Israelis formed a human chain stretching 55 miles from Gaza to Jerusalem to protest Prime Minister Ariel Sharon's (search) Gaza Strip withdrawal plan, as violence left six Palestinian militants dead and five Israeli children wounded.

The children, housed at a community center, were injured when Palestinians fired mortars at the largest Gaza settlement, Neve Dekalim, according to rescue services and the military. The settlement is a frequent target of Palestinian rifle and mortar fire. The attack occurred as demonstrators were heading home.

Israeli helicopters targeted a house in Gaza City (search) in two separate missile strikes Sunday, witnesses said. One bystander was slightly injured in the missile blasts, the witnesses said. The Israeli military had no comment.

Also, Israeli forces killed six Palestinians in the West Bank town of Tulkarem. Israel Army Radio said they were members of the Al Aqsa Martyrs Brigades (search), loosely linked to Yasser Arafat's Fatah movement.

It was the bloodiest clash in the West Bank in a month. On June 26, Israeli forces ambushed Palestinian militants holed up in a tunnel in Nablus, killing seven.

Organizers of the human chain said they expected up to 150,000 Israelis to take part, about the same number as participated in a pro-withdrawal demonstration in Tel Aviv two months ago. Turnout appeared to be near expectations, with few gaps in the chain.

Israel Army Radio quoted police officials as estimating 70,000 people actually took part. Israel TV's Channel Two gave an estimate of 130,000.

The chain began at Nissanit, a settlement in northern Gaza, and stretched 55 miles along roads and highways to Jerusalem's Western Wall. Hundreds of rented buses carried people to various points along the route, and bullhorns signaled demonstrators to join hands.

"We came here to protest the program of expelling Jews from their land," said Avraham Yitzhaki, 54, from the Gaza settlement of Ganei Tal.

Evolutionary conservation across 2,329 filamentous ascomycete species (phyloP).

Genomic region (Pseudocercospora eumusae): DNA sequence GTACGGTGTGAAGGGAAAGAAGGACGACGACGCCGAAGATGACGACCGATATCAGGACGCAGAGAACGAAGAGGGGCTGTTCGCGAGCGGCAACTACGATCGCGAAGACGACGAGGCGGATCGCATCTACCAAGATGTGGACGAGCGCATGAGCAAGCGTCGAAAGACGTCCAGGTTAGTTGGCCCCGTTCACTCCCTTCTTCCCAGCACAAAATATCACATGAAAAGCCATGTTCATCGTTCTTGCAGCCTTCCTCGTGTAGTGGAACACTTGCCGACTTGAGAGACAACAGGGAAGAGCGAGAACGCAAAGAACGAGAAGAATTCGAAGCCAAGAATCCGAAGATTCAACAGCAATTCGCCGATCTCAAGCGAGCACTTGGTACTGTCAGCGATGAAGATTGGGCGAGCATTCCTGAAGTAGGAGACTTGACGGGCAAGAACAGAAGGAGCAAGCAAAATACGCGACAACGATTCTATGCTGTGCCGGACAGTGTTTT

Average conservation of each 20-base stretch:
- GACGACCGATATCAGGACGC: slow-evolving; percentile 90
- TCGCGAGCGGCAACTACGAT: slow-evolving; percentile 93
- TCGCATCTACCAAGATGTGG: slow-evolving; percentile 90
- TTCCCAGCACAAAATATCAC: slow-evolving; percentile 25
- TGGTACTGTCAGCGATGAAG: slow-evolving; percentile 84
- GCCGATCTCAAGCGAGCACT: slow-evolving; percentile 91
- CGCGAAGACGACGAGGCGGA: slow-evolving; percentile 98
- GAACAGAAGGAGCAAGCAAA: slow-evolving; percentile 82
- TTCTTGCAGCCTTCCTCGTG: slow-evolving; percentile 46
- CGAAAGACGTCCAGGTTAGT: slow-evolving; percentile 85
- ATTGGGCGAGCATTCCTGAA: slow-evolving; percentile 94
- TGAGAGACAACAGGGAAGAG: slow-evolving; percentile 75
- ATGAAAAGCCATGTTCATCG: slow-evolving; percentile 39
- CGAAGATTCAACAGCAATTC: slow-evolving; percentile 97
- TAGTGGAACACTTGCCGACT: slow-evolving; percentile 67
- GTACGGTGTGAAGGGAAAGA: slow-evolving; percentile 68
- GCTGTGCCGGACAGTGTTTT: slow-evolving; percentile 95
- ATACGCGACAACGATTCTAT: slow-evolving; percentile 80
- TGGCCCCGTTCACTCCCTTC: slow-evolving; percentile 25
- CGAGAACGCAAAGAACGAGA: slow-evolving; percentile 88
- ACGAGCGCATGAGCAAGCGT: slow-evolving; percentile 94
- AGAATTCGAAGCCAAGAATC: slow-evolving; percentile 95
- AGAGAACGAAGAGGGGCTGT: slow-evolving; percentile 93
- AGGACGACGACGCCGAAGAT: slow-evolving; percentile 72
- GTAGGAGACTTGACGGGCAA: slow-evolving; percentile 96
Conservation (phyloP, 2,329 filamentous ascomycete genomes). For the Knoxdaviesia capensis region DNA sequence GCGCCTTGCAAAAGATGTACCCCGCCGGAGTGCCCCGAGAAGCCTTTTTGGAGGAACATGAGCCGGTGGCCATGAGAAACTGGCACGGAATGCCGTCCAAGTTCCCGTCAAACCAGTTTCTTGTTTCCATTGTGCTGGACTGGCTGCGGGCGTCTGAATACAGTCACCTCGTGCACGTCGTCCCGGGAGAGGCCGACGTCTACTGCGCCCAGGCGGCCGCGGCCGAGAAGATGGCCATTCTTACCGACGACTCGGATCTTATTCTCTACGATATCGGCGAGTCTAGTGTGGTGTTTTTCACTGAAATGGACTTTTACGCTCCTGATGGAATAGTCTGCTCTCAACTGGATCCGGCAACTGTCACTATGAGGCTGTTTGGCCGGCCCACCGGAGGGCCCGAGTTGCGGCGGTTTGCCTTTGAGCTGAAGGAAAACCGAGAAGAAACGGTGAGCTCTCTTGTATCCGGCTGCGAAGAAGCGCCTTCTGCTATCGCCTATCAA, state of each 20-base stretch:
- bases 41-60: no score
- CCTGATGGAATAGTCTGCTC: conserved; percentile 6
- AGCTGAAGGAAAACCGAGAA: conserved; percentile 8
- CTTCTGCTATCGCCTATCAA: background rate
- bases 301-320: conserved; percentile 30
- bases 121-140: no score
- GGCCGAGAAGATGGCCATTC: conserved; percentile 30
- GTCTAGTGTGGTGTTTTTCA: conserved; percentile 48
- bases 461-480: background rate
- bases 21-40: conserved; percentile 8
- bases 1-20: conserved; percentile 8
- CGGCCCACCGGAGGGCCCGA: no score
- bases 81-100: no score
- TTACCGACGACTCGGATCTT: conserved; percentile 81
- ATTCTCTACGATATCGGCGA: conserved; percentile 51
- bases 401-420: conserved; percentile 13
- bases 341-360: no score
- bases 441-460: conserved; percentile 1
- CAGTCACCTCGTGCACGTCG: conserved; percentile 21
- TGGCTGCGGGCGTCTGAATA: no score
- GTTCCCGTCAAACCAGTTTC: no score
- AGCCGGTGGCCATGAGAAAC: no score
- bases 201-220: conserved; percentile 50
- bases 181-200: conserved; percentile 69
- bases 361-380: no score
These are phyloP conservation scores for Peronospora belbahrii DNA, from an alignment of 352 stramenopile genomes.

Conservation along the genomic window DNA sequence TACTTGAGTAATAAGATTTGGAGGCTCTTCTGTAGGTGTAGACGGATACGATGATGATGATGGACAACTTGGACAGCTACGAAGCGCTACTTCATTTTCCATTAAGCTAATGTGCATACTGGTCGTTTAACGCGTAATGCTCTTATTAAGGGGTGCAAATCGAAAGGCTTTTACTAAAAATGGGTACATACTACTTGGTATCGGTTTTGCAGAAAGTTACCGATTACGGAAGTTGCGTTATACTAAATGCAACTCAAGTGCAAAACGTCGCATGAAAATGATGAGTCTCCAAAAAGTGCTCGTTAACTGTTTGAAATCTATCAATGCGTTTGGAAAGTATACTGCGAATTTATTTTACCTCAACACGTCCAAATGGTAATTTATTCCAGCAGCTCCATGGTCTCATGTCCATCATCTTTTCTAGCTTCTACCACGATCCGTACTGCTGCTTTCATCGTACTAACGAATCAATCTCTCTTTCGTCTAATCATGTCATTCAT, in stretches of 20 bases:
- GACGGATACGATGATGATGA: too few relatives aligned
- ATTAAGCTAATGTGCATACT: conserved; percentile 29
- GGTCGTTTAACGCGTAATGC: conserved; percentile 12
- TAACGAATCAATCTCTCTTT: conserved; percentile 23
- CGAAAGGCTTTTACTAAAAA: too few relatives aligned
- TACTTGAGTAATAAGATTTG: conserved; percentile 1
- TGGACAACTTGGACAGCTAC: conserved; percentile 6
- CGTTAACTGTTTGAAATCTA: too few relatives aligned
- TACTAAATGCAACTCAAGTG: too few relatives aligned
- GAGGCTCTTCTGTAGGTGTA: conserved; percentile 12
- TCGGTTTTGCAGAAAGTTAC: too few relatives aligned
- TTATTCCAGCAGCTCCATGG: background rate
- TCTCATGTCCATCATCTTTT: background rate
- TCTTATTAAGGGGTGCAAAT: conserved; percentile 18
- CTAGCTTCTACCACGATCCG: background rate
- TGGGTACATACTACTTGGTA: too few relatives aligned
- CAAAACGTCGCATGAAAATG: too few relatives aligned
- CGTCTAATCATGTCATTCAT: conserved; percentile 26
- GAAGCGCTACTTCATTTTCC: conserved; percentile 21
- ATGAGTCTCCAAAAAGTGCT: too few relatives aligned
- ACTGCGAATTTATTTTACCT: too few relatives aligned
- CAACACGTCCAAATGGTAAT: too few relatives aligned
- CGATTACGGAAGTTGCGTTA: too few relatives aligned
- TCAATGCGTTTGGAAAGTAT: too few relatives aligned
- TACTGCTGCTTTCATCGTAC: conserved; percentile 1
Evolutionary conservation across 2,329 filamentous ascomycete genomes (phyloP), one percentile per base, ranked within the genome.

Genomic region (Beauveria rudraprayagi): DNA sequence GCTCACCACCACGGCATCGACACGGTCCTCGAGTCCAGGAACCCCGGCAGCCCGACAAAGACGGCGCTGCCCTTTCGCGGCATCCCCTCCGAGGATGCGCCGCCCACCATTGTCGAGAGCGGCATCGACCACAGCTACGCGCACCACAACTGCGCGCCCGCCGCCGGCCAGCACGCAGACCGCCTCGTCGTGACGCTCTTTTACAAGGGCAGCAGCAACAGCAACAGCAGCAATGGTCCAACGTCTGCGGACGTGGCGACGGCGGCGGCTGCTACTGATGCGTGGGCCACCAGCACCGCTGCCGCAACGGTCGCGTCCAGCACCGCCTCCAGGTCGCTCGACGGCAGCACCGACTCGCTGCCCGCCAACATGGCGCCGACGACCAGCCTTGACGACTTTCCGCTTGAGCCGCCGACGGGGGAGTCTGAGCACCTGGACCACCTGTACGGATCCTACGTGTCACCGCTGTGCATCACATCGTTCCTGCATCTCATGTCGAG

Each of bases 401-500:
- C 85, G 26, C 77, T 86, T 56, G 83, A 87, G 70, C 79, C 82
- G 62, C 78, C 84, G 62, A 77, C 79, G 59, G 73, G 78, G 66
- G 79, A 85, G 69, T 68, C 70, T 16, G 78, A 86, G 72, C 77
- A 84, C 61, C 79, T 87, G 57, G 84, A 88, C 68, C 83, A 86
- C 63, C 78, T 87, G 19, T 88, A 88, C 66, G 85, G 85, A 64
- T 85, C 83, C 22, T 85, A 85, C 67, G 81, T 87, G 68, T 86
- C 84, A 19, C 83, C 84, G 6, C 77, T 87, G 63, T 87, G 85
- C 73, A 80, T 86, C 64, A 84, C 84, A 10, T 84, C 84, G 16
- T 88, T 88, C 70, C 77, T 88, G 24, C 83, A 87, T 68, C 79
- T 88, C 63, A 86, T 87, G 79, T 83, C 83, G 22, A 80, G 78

In Jerusalem's Old City, religious Jews prayed at Judaism's holiest shrine, then danced, clapped and sang patriotic songs before clasping hands.

Thousands of police officers patrolled the route, directed snarled traffic and tried to prevent any disturbances.

Sharon announced in December that he planned to withdraw from the Gaza Strip and four West Bank settlements by the end of September 2005. The plan drew such fierce opposition from hard-liners that he fired two critics in his own Cabinet, forcing him to search for a new governing coalition.

The decision also infuriated Jewish settlers who saw Sharon as their champion through decades of political fighting over building and expanding settlements in territories seized from Jordan, Egypt and Syria in the 1967 Mideast war.

"The government of Israel should not be displacing its own people," said Adina Giventer, who came to demonstrate from Haifa in northern Israel.

Many Israelis say the settlements reinforce Israel's claim to lands that are the birthright of the Jewish people. About 240,000 Jews live among 3.5 million Palestinians in Gaza and the West Bank.

Other Israelis believe relinquishing the settlements is a precondition for reaching peace with the Palestinians. Polls show a majority in favor of Sharon's plan to abandon the Gaza Strip, which has less historical significance than the West Bank.

The human chain took months to organize. Volunteers enlisted on a Web site that sliced the route into seven segments. People were told which area they should travel to, based on the location of their home or workplace.

"We have a flood of people asking to take part in the chain. The numbers are much, much more than we expected," organizer Zevulon Halfon said. "Spreading out this force in such a short time really requires massive control."

The first person on the chain in Nissanit was Shamir Yitzhak, who was evacuated from the Gaza Strip when Egypt captured the area in the first Arab-Israeli war in 1948.

Six-year-old Yael Better, Yitzhak's granddaughter, marked the last link of the chain, placing her hand on the ancient stones of the Western Wall while more than 2,000 people in the courtyard sang the national anthem.

"I don't know if it will have any influence. But we at least want to show the government that this can't be given up easily," said Mordechai Better, Yael's father. "It's not something that can be removed in a minute. There are three generations here."

Also Sunday, in Gaza City, Israeli helicopters destroyed a two-story house in a crowded residential district. The army said the building housed a weapons workshop run by the Hamas militant organization.

Palestinian security officials said the house in the Zeitoun neighborhood was empty at the time of the strike. Two people, apparently passers-by, were taken to Gaza hospital with minor injuries, and two others were treated at the scene.

Also, Israeli troops expanded an operation near Beit Hanoun in the northern Gaza Strip, effectively taking over the entire town in an effort to prevent the firing of rockets on nearby Israeli areas.